5. Hone degree requirements. Doing so, you serve your majors and help them graduate on time. At one time my journalism school had emphases in science communication, visual communication, newspapers, magazines, broadcasting, and public relations. Students took courses in any of those to earn a degree in journalism and mass communication, although their emphases were not officially acknowledged or included on the degree. Streamlining our curricula saved us from the ravages of budget cuts. We ended emphases, sequences, options, and tracks, and began requiring lower- and upper-core courses and shared electives that provide instruction in social, print, and online media. We ceased allowing nonmajors and minors into our small-skills courses and funneled them into large introductory classes. (If they were serious about skills, they could become one of our majors.) We also used modules of seminars and workshops for experimental and innovative courses.

6. Establish clear teaching expectations. Otherwise professors will ask to be released from their teaching duties in order to do any number of other activities, like guest editing a journal or chairing a division of an academic association. Faculty workload involves teaching, research, service, and advising. At some institutions, the normal teaching load is three courses each semester; at others, four courses. At our journalism school, we begin with a baseline that requires faculty members to teach four courses a semester. Then we grant a course release for research and another for student advising. That means that a productive scholar who advises 25 or more undergraduates or graduate students can reduce her teaching workload to two courses a semester. Advising can be a boon for student retention, which ensures tuition money through our budget model and attracts prospective students.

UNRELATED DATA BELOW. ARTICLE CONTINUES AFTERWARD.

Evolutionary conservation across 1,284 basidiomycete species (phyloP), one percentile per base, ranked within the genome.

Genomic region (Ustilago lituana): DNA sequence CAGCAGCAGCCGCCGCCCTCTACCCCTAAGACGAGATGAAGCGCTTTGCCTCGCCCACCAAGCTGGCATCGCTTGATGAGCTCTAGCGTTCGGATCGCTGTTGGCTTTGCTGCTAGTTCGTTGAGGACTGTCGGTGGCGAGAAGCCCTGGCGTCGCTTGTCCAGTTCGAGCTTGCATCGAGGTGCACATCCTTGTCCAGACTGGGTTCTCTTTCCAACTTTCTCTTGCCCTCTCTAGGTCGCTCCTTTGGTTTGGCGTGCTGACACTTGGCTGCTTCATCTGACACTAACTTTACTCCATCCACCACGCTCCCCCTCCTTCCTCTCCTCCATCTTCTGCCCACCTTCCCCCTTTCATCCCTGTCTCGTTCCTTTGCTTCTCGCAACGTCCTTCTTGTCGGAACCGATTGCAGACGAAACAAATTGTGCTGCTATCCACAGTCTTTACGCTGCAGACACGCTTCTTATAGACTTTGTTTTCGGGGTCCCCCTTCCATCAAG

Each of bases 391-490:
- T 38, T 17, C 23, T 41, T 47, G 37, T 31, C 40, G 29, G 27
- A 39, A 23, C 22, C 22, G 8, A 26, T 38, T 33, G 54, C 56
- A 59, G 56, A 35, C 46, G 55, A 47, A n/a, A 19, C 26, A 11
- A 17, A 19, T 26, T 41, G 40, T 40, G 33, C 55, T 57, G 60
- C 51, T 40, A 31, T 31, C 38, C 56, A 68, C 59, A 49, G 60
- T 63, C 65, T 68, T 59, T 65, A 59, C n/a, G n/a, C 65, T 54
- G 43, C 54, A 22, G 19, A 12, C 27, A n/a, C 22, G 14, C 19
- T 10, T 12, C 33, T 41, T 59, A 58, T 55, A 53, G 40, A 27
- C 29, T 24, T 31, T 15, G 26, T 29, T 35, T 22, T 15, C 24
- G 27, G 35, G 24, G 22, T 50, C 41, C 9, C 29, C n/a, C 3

7. Raise your own money. Some professors don't like teaching two courses a semester because they'd rather be in the laboratory. Solution: Get a grant and buy yourself out. Don't like being a chair and relying on the dean for your department's travel or professional development? Then raise money from donors. Competition for grants and donor support is keen during a recession. But if you're up to it as a professor or administrator, the money is there with the right protocols and strategies.

8. Revisit articulation agreements with community colleges. Many two-year institutions are responsible for preparing students to transfer to a four-year college to earn a bachelor's degree; articulation agreements define which courses should count toward that degree. While many community colleges do a good job at remediation, there are still too many transfer students who arrive on our campuses unprepared for the rigor of mathematics, composition, and basic science courses. Four-year colleges spend megabucks offering all manner of remedial services and courses to retain those unprepared students. Fixing the problem is as simple as assessing which community colleges do and don't prepare their students well, then amending or canceling agreements with those colleges accordingly.

9. Reorganize. Close nonproductive centers and institutes. If centers and institutes are viable, relocate them within existing academic programs under the control of current staff or unit administrators and offer degrees through them. Do the same for academic disciplines with 20 or fewer majors. You'll reduce the number of support staff, credit cards, and other amenities of formerly independent units too small to use them effectively.

10. Cut administration. Before, during, and after any reorganization of curricula, organization, or budgets, assess the workload and duties of administrators and eliminate positions that have become redundant. Department chairs should also request teaching support from deans and provosts for any faculty member promoted to an administrative post—otherwise, administration keeps growing at the expense of classroom instruction, shortchanging students. We should resolve to serve them more efficiently and effectively in the next academic year.

The best ways to help our bottom lines and our students are to acknowledge curricular duplication, technological consumerism, professorial entitlement, and administrative narcolepsy. In the end, we know our business better than consultants, politicians, and pundits. It's time we cleaned our own pedagogical houses.

Michael Bugeja is director of the school of journalism and communication at Iowa State University.